In addition to the synthesis and design of protein inhibitors, targeting protein degradation by hijacking the ubiquitin-proteasome system can be another therapeutic strategy.119,120 Encouragingly, Remillard et al121 designed the heterobifunctional ligand dBRD9, a direct chemical degrader for BRD9, which linked the BRD9 bromodomain and the cereblon E3 ubiquitin ligase complex. Thereafter, they designed VZ185, a highly effective and fast degrader for BRD9.122 A previous study confirmed that BRD9 protein degraders are more effective than BRD9 bromodomain inhibitors.123 These data suggest that in addition to the bromodomain, other uncharacterized domains play vital roles in cancer.
Recently, the role of the SWI/SNF complex has been extensively studied in various malignant cancers. Repeated mutations in the subunits of the SWI/SNF complex in cancer make it a promising therapeutic target. Based on different subunit combinations, the SWI/SNF complex is classified into three categories: the cBAF, PBAF, and ncBAF complexes. The ncBAF complex lacks SNF5 and ARID subunits. BRD9 is one of the subunits that make up the ncBAF complex and is a member of the bromodomain family IV. BRD9 has been found to be overexpressed in malignant cancers, such as MRT, AML, SS, and SCLC. BRD9 is especially important for maintaining the growth and proliferation of MRT and AML cells. Meanwhile, BRD9 plays an anti-tumor role in melanoma and MCC. BRD9 is closely related to the biological processes of cells, such as cell proliferation and apoptosis (Figure 2). It consists of a bromodomain and a DUF3512 domain. The deletion of the DUF3512 domain affects the assembly of the ncBAF complex. The bromodomain is required for the biological functions of BRD9 during tumor formation. Bromodomain-containing proteins are involved in epigenetic regulation. The regulatory mechanism involves the binding of the bromodomain to acetylated lysine residues on histones and non-histones, and the recruitment of molecular chaperones to regulate gene transcription. Therefore, understanding the function of the bromodomain will aid in understanding the complex biological functions of BRD9. Currently, two treatment strategies targeting BRD9 are available. First, designing inhibitors to prevent the binding of bromodomains to acetylated lysine residues; and second, designing protein degraders to degrade proteins and inhibit their activity. Although the bromodomain inhibitors and degraders have demonstrated good therapeutic effect only to some extent, their great potential in cancer treatment has been demonstrated. However, the detailed mechanisms of the biological functions of BRD9 are unclear. We intend to focus on these mechanisms in our future research.
BRD9, bromodomain-containing protein 9; MRT, malignant rhabdoid tumor; ncBAF, non-canonical barrier-to-autointegration factor; SWI/SNF, switch/sucrose non-fermentable; cBAF, canonical barrier-to-autointegration factor; PBAF, polybromo-associated BAF; GLTSCR1, glioma tumor suppressor candidate gene 1; AML, acute myeloid leukemia; SS, synovial sarcoma; LIHC, Liver hepatocellular carcinoma; BLCA, bladder urothelial carcinoma; CHOL, cholangiocarcinoma; BRCA, breast invasive carcinoma; HNSC, head and neck squamous cell carcinoma; CESC, cervical squamous cell carcinoma and endocervical adenocarcinoma; KIRP, kidney renal papillary cell carcinoma; KIRC, kidney renal clear cell carcinoma; KICH, kidney Chromophobe; READ, rectum adenocarcinoma; COAD, colon adenocarcinoma; THCA, thyroid carcinoma; STAD, stomach adenocarcinoma; ESCA, esophageal carcinoma; PCPG, pheochromocytoma and paraganglioma; UCEC, uterine corpus endometrial carcinoma; LUSC, lung squamous cell carcinoma; SKCM, skin cutaneous melanoma; SARC, sarcoma; THYM, thymoma; PAAD, pancreatic adenocarcinoma; GBM, glioblastoma multiforme; PRAD, prostate adenocarcinoma; BRD7, bromodomain-containing protein 7; BRPF1, bromodomain and PHD finger containing 1; BRPF2, bromodomain and PHD finger containing 2; BRPF3, bromodomain and PHD finger containing 3; ATAD2, ATPase family AAA domain containing 2; ATAD2B, ATPase family AAA domain containing 2B; STAT5, signal transducer and activator of transcription 5; SCLC, squamous cell lung cancer; PI3K, phosphatidylinositol 3-kinase; KRAS, kirsten rat sarcoma; DKI, double knock-in; ALDH1A1, aldehyde dehydrogenase 1 family member A1; LSD1, lysine-specific histone demethylase 1; MCC, Merkel cell carcinoma.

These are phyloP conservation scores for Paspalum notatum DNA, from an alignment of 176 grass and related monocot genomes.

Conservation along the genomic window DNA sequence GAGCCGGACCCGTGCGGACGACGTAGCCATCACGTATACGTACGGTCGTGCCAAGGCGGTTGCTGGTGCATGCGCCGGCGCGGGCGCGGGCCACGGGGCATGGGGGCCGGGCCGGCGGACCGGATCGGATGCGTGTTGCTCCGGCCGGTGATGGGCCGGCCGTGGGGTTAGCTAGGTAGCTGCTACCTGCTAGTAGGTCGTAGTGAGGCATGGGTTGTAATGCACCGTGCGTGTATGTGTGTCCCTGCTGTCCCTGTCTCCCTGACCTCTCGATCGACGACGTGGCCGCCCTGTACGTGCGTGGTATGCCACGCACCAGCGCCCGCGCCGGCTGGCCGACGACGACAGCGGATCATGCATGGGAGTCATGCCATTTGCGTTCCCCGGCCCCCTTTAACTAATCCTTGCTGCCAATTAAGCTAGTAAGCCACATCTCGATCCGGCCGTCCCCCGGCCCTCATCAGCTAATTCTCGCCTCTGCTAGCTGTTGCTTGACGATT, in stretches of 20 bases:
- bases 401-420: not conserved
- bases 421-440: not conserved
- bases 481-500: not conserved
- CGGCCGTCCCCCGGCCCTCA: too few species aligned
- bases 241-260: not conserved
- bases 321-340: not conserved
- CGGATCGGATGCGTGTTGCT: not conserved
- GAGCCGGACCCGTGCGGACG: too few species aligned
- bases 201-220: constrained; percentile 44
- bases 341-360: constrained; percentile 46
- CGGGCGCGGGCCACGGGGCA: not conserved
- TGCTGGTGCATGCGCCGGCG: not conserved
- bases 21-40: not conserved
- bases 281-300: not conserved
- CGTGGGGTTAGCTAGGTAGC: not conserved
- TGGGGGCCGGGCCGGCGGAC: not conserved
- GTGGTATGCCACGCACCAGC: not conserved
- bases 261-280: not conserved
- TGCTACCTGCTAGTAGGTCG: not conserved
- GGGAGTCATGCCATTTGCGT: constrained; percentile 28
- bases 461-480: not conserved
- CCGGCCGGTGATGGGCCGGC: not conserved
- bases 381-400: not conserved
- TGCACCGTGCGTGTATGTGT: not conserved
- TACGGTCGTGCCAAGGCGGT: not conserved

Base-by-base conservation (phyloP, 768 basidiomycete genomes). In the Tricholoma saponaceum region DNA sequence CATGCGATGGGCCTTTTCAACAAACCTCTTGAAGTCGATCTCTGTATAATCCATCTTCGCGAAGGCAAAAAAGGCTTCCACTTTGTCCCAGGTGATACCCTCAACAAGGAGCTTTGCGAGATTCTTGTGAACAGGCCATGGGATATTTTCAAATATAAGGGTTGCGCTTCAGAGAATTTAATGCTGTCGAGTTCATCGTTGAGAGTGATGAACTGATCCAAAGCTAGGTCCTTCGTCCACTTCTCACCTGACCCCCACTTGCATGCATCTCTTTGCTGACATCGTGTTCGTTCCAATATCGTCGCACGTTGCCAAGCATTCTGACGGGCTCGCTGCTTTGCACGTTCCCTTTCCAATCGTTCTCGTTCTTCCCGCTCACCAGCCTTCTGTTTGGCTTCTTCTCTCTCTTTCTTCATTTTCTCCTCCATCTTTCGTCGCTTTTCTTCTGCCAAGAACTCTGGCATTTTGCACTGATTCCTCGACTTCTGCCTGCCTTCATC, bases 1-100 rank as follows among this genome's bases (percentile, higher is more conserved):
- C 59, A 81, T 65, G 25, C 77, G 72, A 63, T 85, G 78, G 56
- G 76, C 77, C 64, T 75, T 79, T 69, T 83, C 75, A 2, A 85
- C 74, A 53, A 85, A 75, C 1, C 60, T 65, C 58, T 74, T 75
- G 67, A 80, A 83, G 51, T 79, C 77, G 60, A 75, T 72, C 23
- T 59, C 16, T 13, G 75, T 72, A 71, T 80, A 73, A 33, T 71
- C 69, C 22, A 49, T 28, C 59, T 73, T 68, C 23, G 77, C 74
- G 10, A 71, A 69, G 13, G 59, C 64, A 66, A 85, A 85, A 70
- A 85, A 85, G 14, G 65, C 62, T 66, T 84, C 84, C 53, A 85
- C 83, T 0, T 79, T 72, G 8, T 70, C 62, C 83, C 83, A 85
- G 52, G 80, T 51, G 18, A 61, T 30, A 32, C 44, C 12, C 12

All the authors contributed for the preparation of this manuscript. XZ and LT were responsible for confirming the topic. XZ were responsible for writing the first draft of this article. LT and YL contributed to furtherly editing and polishing the manuscript. All authors read and approved the final manuscript. All authors contributed to data analysis, drafting or revising the article, have agreed on the journal to which the article will be submitted, gave final approval of the version to be published, and agree to be accountable for all aspects of the work.
This research was supported by the National Natural Sciences Foundation of China (No.31670952; No.81702921).
The authors declare that they have no competing interests.